Review: SilencerCo Radius Rangefinder

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posted on January 31, 2017
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The world is in the midst of a technological revolution, and the firearm industry has not escaped this reality. SilencerCo took the next step in electronic evolution with its new Radius rangefinder, a compact, self-contained system that easily mounts to any Picatinny accessory rail. The unit features an infrared and visible laser system that runs off two CR123 batteries and provides more than 12 hours of continuous use.

According to the company, the maximum range of the Radius is a full mile. However, this is only the case in optimum low-light conditions on a reflective target. In bright sunlight, range is “limited” to about 1,000 yards, which is still impressive for any range- finder, much less a rail-mounted one.

The Radius is the first product from the company’s accessory arm, SilencerCo Weapons Research. This division aims to produce some of the most innovative and bombproof accessories on the market today, and the Radius certainly lives up to that goal. The Radius’ housing is shockproof and waterproof, and the system runs in temperatures ranging from -20 to 120 degrees Fahrenheit.

The Radius features a quick-detach mount and a rear-facing readout that displays the range to the target, in yards or meters, in easily seen neon-blue numerals. The readout can be adjusted to read vertically or horizontally, depending on the user’s mounting preferences. A continuous-range mode gives users an instantaneous readout of the target using three separate range readings: one primary and two secondary. These readings work together to weed out interference from rocks, trees and other landscape features and ensure that the unit ranges exactly the target the user wants.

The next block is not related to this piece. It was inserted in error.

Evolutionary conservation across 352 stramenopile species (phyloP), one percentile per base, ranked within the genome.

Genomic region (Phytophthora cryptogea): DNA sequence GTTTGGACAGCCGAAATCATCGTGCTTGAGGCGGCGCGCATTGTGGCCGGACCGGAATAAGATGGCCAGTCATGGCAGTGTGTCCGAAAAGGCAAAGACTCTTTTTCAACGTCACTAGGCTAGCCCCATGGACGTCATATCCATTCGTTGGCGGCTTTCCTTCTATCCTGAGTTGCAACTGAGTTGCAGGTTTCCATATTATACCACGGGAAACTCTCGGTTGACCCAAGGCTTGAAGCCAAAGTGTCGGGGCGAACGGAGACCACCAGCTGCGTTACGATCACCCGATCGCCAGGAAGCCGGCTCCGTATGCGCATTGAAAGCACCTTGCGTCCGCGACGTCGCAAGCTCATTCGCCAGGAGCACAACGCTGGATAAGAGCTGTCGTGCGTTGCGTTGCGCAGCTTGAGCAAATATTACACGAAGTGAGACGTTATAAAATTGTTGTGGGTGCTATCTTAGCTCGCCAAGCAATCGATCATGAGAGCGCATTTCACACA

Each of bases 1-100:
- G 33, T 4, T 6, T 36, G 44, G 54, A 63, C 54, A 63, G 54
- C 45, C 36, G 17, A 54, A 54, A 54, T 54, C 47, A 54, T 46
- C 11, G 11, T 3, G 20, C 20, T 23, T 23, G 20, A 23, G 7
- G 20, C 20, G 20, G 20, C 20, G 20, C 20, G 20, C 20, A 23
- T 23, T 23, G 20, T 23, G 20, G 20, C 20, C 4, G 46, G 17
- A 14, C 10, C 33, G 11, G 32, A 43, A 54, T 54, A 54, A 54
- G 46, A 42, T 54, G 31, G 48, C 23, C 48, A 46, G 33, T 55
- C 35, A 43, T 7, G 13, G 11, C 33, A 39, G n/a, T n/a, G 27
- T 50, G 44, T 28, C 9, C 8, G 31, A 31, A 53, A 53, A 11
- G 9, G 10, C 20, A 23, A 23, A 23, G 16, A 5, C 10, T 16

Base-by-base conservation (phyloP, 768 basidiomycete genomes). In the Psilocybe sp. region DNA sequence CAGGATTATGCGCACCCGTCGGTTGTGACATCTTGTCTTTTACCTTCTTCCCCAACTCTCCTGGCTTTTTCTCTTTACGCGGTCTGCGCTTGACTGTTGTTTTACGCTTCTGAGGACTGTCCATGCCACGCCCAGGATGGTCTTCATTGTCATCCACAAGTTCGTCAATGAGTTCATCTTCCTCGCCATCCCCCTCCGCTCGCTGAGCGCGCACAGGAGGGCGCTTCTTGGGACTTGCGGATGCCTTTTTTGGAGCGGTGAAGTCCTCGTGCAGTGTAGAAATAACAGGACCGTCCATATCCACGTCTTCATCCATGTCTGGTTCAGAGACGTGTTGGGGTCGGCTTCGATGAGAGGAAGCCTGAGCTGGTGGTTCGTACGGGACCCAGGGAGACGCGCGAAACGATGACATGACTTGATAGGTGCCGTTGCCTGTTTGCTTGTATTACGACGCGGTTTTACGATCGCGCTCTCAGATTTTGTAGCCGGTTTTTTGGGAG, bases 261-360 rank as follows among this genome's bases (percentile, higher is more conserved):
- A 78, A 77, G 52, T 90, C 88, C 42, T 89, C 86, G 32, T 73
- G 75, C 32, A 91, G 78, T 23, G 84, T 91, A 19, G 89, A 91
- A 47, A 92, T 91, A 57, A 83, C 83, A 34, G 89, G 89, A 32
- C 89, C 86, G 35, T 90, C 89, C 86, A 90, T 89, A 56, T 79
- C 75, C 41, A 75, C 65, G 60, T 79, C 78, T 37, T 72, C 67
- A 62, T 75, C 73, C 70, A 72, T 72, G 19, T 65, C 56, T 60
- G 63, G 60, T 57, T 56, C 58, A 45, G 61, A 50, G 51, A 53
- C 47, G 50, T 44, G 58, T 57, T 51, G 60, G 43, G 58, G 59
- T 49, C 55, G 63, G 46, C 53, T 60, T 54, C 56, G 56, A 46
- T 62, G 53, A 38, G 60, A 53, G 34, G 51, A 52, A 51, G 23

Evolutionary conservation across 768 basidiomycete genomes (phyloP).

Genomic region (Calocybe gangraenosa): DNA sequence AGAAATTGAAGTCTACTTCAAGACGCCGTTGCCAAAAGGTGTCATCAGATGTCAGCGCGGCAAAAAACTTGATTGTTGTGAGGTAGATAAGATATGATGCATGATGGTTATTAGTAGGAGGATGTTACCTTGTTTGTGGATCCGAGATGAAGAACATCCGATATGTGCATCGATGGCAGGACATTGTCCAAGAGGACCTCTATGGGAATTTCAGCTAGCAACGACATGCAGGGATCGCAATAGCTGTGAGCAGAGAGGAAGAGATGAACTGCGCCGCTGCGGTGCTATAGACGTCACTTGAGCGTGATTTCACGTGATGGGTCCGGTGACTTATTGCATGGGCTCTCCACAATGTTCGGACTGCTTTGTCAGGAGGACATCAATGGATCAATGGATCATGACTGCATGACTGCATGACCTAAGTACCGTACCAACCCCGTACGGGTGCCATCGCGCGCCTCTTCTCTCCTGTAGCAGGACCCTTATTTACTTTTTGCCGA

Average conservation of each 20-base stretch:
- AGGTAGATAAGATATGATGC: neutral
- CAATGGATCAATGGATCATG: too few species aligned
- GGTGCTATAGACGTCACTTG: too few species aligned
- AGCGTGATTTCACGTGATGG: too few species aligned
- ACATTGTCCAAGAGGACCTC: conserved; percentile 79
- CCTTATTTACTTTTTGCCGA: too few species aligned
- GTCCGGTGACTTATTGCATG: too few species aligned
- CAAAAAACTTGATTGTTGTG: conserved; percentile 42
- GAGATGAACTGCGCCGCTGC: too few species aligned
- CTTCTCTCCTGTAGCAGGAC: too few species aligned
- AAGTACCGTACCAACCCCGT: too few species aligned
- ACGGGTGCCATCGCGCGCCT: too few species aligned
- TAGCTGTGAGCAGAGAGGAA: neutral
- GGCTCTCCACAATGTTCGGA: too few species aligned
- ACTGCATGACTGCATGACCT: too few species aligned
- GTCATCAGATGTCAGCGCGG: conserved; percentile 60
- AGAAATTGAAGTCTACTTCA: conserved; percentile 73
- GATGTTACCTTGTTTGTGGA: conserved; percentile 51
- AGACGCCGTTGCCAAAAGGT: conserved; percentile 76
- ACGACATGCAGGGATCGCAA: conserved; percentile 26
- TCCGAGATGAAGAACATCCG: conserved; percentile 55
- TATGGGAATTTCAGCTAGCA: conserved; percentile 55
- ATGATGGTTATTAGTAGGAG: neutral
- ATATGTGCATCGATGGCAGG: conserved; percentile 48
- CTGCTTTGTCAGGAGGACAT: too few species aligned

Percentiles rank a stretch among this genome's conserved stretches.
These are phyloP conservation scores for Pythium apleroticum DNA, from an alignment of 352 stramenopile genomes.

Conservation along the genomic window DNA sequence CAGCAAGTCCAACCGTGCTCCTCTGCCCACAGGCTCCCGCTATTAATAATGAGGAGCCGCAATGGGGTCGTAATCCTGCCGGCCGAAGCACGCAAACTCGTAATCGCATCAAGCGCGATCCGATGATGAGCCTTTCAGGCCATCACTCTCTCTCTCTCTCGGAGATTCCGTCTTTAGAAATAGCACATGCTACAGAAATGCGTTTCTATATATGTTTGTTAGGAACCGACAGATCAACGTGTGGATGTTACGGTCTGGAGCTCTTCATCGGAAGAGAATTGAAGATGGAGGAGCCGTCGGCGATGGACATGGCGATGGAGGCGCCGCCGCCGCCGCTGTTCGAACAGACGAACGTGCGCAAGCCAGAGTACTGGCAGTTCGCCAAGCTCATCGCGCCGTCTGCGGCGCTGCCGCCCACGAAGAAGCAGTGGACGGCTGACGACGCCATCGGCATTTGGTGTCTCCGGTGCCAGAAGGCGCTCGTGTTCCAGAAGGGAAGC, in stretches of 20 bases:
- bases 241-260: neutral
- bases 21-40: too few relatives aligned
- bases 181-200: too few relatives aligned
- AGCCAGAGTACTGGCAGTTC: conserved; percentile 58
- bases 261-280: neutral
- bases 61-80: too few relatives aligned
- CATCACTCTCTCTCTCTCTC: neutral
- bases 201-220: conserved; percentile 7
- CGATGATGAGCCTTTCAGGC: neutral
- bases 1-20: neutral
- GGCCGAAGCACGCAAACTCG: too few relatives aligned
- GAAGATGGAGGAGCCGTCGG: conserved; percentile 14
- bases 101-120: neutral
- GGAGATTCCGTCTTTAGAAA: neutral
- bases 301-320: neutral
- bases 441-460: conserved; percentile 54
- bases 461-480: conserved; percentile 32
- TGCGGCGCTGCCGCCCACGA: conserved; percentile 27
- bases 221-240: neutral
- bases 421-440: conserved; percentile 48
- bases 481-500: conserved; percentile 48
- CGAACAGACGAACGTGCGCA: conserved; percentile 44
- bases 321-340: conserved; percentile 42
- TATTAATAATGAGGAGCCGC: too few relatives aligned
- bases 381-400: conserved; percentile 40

(l.) A visible laser helps align the Radius when mounted and uses simple adjustments for zeroing. (r.) Capable of rotating should the unit be mounted on a side rail, the display is easily visible.


I traveled to Texas for a whitetail deer cull and experienced some of the real-world benefits of using the Radius. Once a cull buck was seen, it was a viable target, no matter the range. One easy scan with the Radius dialed in the distance and made for an easy and ethical shot. The unit’s continuous scan mode accurately tracked game multiple times per second, leading to an exact reading I could count on, even when the deer were moving.

However, one drawback to the device became apparent while hiking through Texas brush country: The Radius adds quite a bit of weight to the fore-end any rifle to which it is attached. With the two CR123 batteries included, the unit weighs more than a pound. While that might not sound like much, it’s enough to notice. The benefits of the unit are too great to discount it simply because of the added weight, though.

The Radius is built for different kinds of shooters. Those shooters might be on the front lines, with one shot to take down an enemy combatant, or on the trophy hunt of a lifetime, with one shot to take down the ultimate prize. Those shooters might have learned the valuable lessons of static, known-distance targets long ago, and now they look to challenge themselves with reactive targets spread out over a vast, unknown expanse.

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